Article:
Public Papers - 1992 - September
Remarks to General Dynamics Employees in Fort Worth, Texas
Thank you all very much for that welcome. And Bill Anders, thank you, Bill. It's a great pleasure to be introduced by Bill Anders, a friend of long standing. And it's great to be back here, back home in Texas, the home of Jose Canseco. [Laughter] I think we're all in the wrong line of work, don't you? I'll tell you.
But let me thank Jim Mellor here. I'm glad to be back here with him. He reminded me that I flew the simulator when I was here last time. He was gracious enough, given the circumstances, not to remind me that the simulator obviously had a failure because it crashed with me at the helm there. [Laughter] But it was pilot error, I'm afraid. And let me also thank our two Congressmen here today, Pete Geren, Joe Barton. Mayor Granger is with us, the Mayor of Fort Worth. And look at this hardware. I guess they had General Dynamics in mind when they said, don't mess with Texas.
With all the Air Force types here, the true heroes of Desert Storm, I hate to bore you with war stories. But 48 years ago to this very day, September 2, 1944, I was shot down while on a bombing raid flying off our carrier over the island of Chichi Jima. I think if I'd only had F - 16's, things might have been a lot different, a lot different. In all seriousness, I can't blame the plane I was flying. It was the best torpedo bomber ever to land on a carrier. I did learn, though, from that combat experience something that I think everybody here knows and has contributed to: Give our pilots the best, and then fight to win. Don't tie their hands behind their backs. And that's exactly what they did over there in Desert Storm.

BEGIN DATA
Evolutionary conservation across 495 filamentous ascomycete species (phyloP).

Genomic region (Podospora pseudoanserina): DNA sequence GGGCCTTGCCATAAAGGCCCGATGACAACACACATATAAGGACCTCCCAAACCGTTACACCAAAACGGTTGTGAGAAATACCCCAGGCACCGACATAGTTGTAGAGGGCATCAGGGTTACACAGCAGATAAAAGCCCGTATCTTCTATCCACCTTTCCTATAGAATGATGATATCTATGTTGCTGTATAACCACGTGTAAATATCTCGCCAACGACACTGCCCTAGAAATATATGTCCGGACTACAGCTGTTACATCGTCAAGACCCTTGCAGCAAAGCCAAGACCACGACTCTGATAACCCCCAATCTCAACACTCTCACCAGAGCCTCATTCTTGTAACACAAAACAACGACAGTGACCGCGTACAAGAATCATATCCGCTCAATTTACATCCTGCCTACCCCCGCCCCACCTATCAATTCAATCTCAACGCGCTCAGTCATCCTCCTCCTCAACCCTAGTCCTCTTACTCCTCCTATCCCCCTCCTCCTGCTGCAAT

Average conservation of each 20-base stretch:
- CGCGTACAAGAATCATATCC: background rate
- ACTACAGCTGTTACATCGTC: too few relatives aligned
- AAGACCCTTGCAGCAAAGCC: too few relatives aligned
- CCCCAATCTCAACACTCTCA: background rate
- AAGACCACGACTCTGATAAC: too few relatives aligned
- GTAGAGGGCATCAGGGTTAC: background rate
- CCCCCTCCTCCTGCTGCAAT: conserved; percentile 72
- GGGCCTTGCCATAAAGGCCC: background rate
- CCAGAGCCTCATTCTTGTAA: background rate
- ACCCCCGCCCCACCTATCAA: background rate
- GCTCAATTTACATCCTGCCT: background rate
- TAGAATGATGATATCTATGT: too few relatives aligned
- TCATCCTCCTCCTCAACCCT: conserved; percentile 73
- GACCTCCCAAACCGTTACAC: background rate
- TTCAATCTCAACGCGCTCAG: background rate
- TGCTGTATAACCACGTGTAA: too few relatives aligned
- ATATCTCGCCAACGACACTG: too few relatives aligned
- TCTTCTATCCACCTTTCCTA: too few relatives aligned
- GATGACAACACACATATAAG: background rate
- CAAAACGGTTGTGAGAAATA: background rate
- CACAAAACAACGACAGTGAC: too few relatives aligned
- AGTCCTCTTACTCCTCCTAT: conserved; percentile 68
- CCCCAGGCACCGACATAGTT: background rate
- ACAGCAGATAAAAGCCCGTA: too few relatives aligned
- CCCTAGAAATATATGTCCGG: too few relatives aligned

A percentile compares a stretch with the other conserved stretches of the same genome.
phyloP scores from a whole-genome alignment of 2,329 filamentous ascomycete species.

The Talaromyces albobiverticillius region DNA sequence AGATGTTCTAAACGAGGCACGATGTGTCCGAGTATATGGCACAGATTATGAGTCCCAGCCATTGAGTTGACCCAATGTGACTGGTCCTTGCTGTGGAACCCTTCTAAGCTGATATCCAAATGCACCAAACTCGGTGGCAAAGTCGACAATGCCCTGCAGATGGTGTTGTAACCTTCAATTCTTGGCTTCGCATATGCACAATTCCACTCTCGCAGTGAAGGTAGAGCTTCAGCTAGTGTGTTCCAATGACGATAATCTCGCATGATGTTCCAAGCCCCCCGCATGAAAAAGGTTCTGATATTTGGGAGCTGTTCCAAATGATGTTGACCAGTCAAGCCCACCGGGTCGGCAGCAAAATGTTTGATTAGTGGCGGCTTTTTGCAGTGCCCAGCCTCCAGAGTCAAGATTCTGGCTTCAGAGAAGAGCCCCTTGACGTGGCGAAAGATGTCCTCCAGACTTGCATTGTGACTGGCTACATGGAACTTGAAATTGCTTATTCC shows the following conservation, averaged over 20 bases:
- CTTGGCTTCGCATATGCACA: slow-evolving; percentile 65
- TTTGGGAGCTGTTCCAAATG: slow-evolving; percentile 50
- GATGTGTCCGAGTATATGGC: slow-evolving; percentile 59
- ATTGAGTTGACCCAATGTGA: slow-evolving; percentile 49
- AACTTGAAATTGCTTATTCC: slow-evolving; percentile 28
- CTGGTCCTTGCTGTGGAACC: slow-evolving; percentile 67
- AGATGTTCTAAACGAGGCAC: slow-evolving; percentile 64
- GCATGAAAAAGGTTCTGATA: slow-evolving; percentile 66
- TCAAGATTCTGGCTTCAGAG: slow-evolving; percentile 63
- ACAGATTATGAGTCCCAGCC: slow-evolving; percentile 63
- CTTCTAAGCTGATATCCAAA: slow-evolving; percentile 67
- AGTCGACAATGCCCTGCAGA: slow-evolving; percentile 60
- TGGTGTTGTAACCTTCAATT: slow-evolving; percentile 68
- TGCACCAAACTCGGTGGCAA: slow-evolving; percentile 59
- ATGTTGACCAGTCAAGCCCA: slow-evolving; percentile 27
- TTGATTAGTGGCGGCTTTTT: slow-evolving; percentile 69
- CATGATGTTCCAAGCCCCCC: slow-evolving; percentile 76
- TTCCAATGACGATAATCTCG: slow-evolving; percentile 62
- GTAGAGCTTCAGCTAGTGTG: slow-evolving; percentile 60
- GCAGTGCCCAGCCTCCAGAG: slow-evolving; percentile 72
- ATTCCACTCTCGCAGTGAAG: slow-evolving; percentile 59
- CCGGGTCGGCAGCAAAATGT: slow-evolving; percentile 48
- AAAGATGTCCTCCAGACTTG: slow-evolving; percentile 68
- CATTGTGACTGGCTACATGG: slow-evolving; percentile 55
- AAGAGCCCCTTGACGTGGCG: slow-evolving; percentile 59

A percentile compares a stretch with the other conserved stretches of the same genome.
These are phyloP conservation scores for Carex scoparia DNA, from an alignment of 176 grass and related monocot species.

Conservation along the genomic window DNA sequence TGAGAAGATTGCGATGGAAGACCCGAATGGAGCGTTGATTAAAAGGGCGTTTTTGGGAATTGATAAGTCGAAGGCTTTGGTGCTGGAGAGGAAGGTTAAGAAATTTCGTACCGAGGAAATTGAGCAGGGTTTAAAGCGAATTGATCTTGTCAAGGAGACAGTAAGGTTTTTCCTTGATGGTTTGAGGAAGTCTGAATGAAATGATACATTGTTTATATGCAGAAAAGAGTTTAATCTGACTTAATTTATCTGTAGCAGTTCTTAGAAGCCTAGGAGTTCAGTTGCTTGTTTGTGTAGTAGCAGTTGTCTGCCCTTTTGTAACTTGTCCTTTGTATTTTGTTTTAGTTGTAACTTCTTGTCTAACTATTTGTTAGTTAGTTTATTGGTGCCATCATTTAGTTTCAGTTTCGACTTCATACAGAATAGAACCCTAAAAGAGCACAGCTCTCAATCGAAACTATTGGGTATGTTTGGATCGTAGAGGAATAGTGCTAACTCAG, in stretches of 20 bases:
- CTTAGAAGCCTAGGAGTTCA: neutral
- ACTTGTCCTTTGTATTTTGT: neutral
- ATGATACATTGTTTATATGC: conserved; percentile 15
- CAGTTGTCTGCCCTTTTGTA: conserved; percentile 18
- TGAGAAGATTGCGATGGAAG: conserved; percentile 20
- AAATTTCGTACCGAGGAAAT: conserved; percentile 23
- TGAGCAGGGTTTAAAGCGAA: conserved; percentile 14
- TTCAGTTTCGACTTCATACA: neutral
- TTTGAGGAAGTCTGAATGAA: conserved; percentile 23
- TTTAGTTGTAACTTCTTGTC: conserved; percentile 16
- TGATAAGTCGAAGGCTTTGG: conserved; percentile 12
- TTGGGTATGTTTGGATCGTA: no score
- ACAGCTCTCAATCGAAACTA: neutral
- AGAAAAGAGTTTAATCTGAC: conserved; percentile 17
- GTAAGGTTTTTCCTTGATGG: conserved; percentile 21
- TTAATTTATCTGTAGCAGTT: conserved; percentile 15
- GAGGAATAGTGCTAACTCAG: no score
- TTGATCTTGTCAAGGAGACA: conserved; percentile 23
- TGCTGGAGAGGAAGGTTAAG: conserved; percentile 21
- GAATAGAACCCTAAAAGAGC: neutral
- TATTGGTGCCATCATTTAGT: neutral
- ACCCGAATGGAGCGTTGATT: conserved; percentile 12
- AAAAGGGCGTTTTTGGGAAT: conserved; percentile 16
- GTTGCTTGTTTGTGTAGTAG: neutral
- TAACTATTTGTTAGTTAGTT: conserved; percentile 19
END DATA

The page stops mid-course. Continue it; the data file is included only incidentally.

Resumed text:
I am very pleased to be here this afternoon, even for a brief visit. I wanted to come to General Dynamics to personally make a statement that concerns all of you, your families, and this wonderful community. I'm announcing this afternoon that I will authorize the sale to Taiwan of 150 F - 16 AB aircraft, made right here in Fort Worth. We're proud to do this. This F - 16 is an example of what only America and Americans can do. Only American technology, only American skill could have produced this flawless piece of craftsmanship which is sought all around the world.
Throughout this century, the marvels of American defense have saved lives, kept the peace, and defended American values. The world has seen the F - 16 in action. Over the skies of Desert Storm the F - 16 continued America's tradition of military excellence in more than 13,000 combat sorties. At this very moment planes like these may well be flying over Iraq to guarantee that the bully of Baghdad, Saddam Hussein, will not brutalize his own people by striking at them from the skies.
This sale of F - 16's to Taiwan will help maintain peace and stability in an area of great concern to us, the Asia-Pacific region, in conformity with our law. In the last few years, after decades of confrontation, great strides have been made in reducing tensions between Taipei and Beijing. During this period, the United States has provided Taiwan with sufficient defensive capabilities to sustain the confidence it needs to reduce these tensions. That same sense of security has underpinned Taiwan's dramatic evolution toward democracy.